Toronto Zoo


One of the largest zoos in the world, the Toronto Zoo's vision statement proclaims that it is "a dynamic and exciting action centre that inspires people to love, respect and protect wildlife and wild spaces." With over 5,000 animals, 710 acres, and over six miles worth of walking trails, there's plenty of wildlife and space to discover. In addition to the animals, there's the Discovery Zone -– with Kids Zoo, interactive wildlife experience, and water play area –- for the younger set, making a trip to this zoo a ton of fun for all ages.

Best and Worst Times to Visit the Toronto Zoo
While the warmer months are when the majority of the animals will be out and about, it can also get amazingly hot in the summer sun. The crowds tend to increase later in the day, so if you must go in summer, go early in the morning (the zoo opens at 9:00 a.m. from early May through early September). Early September is a great time to visit, as kids have gone back to school and the field trips haven't begun yet. For those lucky enough to live close by, a membership is an excellent way to come and go as you please if you don't want to spend more than a couple hours at a time there. Membership has the added benefit of giving discounted admission to some other zoos in North America.

Must See/Do at the Toronto Zoo
The Toronto Zoo has no end of special events to attend; from International Giraffe Day to the Oasis Zoo Run, there are plenty of additional opportunities to learn, as well as donate to great causes.

One of the most popular exhibits features Er Shun and Da Mao, two giant pandas on loan from China. The Giant Panda Interpretive Centre gives some fascinating and interactive exhibits that help teach more about these exotic creatures.

Other must-see areas include the ten-acre Tundra Trek with polar bear habitat and underwater viewing area, Gorilla Rainforest, and Great Barrier Reef with its multiple viewing aquariums.

Admission to the Toronto Zoo
Admission for members is free and single or family memberships are available. For non-members, general admission from early May until the end of October is in the $28 range for adults, about $5 less for seniors, and $10 less for kids twelve and under. Kids under age two are free. For early November until the end of April, the cost drops by about five bucks in each category. Admission includes access to all pavilions, exhibits, and daily shows; it excludes any separately ticketed events, rides, and exhibits.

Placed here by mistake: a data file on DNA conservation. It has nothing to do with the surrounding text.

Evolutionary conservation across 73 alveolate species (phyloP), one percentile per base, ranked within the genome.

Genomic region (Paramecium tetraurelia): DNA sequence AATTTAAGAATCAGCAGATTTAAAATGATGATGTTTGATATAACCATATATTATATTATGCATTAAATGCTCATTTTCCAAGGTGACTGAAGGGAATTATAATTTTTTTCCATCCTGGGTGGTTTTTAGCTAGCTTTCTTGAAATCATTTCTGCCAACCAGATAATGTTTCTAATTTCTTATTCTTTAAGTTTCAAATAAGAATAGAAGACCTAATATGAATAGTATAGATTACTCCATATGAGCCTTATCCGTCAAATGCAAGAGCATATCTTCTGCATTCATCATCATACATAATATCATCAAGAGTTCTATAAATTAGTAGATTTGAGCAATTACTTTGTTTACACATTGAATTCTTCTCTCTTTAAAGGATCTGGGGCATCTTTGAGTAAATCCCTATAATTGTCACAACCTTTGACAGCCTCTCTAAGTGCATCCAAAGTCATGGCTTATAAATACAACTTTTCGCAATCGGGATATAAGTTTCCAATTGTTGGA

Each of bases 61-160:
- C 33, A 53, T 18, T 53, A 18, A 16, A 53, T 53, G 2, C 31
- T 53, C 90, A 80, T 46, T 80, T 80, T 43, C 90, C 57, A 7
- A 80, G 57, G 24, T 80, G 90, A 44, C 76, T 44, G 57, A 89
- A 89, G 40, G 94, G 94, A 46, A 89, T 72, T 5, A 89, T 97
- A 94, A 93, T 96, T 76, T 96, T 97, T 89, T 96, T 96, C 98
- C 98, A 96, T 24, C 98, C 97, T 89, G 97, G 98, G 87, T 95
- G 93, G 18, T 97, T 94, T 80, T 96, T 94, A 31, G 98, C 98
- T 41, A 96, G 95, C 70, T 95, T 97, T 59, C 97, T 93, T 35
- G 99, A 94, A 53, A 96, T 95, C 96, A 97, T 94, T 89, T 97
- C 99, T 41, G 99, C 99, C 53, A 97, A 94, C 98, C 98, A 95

Parking at the Toronto Zoo
There is a per-vehicle charge to park in the zoo lot; if you purchase admission tickets online, you can bundle in a parking pass to speed up the in-and-out process. There are plenty of spaces, including many handicapped accessible spots, so finding a place to park should not be an issue. That said, it's a large lot, so getting there later in the day could result in getting an extra walk if spaces are far from the gate. Members do not get free parking, but a discounted parking pass can be purchased -– which is only worthwhile if you visit multiple times during the year.

Public Transportation to the Toronto Zoo
As far as public transportation, the TTC (Toronto Transit Commission) has two bus routes to the Toronto Zoo from four rapid transit stations, including: the 86A, Toronto bus route from Kennedy Station every day during the summer from about 6:00 a.m. to 8:00 p.m. (after Labor Day, 86A Toronto buses operate to the zoo from Monday to Friday only); the 85 Sheppard East bus route from Don Mills Station and Rouge Hill GO Station on Saturdays, Sundays, and holidays; and the 85A "Via Toronto Zoo" and 85B "To Toronto Zoo" buses serve the zoo directly, from about 7:00 a.m. to 8:00 p.m. In addition, the zoo is close to the Rouge Hill GO Station – just board a TTC 85 Sheppard East bus to the zoo right at the station. Once at the Zoo, all TTC buses stop near to the main entrance.

Food at the Toronto Zoo
While picnic tables are sprinkled throughout the zoo's grounds and you're allowed to bring in outside food, you can't bring anything to cook it on. So a picnic lunch in a cooler (for those who feel like it schlepping around) is fine; just don't feed the animals and don't bring straws – those are banned from the zoo. There are various eateries available, and some may be closed during the colder months or if the weather is bad. As with any tourist attraction, they're also not that cheap, so fueling up before you go and bringing portable snacks along may be the best bet. Once you're done exploring, there are plenty of sit-down restaurants and fast food options not too far from the zoo.

Insider Tip for Visitors to the Toronto Zoo
A vitally important thing to remember before visiting the Toronto Zoo is that its massive size can be intimidating for first-timers, so it helps to have a game plan and map out your route beforehand. Seven geographic locations and their representative animals mean tons to see and lots of strolling. The Zoomobile will get you around for an additional charge, but may not be in operation for weather or maintenance reasons – and it can't accommodate wagons or larger strollers.

Author's bio: Kimberly Mintz is a writer and voice actor who lives in the Buffalo area. Find her on Twitter @KimIsWriting.